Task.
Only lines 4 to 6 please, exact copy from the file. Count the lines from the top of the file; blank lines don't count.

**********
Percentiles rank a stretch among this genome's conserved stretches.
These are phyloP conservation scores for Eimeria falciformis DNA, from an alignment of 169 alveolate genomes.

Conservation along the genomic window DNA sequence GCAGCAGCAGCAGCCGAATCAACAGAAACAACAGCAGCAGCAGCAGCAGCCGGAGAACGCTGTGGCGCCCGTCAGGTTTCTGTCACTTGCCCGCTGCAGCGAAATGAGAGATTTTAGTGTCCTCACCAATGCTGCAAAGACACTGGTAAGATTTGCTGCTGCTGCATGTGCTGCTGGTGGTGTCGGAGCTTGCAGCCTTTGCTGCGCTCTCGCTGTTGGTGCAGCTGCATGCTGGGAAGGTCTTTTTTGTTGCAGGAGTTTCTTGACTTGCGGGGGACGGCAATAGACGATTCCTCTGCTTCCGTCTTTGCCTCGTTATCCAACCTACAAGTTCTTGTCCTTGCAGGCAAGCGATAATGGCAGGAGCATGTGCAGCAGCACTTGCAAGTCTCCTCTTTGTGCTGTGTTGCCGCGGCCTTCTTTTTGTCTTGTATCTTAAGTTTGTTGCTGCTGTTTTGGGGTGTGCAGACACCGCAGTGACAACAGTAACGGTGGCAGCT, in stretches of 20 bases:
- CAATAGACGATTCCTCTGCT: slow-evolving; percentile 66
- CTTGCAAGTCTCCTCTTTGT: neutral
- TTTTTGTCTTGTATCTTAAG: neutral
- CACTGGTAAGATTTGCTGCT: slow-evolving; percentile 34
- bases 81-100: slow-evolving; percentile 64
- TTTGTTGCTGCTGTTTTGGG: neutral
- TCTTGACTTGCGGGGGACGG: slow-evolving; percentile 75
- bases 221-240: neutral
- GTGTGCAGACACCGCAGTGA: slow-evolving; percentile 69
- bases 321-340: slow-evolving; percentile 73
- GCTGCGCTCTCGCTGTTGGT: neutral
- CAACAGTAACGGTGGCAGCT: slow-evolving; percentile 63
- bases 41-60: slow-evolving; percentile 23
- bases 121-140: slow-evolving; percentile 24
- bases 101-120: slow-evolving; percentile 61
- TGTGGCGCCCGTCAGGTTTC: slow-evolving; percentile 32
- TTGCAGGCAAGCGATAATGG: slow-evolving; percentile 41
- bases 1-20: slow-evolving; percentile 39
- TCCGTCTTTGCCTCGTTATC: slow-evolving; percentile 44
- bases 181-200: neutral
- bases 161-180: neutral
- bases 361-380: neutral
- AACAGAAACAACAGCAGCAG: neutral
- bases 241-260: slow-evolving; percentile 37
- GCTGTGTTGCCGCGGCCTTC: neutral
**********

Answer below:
- CAATAGACGATTCCTCTGCT: slow-evolving; percentile 66
- CTTGCAAGTCTCCTCTTTGT: neutral
- TTTTTGTCTTGTATCTTAAG: neutral